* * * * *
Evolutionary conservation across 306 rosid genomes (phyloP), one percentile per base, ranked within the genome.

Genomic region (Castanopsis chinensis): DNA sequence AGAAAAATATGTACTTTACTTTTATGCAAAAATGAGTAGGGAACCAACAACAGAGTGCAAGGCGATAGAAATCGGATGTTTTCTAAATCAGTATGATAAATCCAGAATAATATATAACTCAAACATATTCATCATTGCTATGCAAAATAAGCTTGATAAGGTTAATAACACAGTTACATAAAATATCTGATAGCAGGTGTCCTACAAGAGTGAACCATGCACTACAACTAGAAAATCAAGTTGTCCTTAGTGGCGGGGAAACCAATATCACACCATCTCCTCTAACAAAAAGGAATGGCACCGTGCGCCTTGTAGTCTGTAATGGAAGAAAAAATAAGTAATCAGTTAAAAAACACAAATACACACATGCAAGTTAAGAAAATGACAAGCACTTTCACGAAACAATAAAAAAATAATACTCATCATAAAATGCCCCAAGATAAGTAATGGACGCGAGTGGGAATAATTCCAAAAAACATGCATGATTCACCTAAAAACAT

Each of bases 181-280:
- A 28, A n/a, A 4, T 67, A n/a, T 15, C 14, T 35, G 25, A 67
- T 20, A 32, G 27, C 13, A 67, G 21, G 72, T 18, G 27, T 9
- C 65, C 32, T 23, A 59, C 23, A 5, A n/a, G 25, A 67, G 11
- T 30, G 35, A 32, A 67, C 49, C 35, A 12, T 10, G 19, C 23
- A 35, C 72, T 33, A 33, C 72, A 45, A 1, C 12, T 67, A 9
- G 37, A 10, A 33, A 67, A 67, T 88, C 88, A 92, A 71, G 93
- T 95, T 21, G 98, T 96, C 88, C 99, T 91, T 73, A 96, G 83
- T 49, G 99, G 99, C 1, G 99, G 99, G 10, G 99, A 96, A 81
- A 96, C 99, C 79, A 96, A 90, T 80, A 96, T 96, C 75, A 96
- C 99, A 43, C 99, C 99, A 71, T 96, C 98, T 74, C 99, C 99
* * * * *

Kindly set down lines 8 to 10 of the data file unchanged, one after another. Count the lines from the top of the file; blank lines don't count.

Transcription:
- A 35, C 72, T 33, A 33, C 72, A 45, A 1, C 12, T 67, A 9
- G 37, A 10, A 33, A 67, A 67, T 88, C 88, A 92, A 71, G 93
- T 95, T 21, G 98, T 96, C 88, C 99, T 91, T 73, A 96, G 83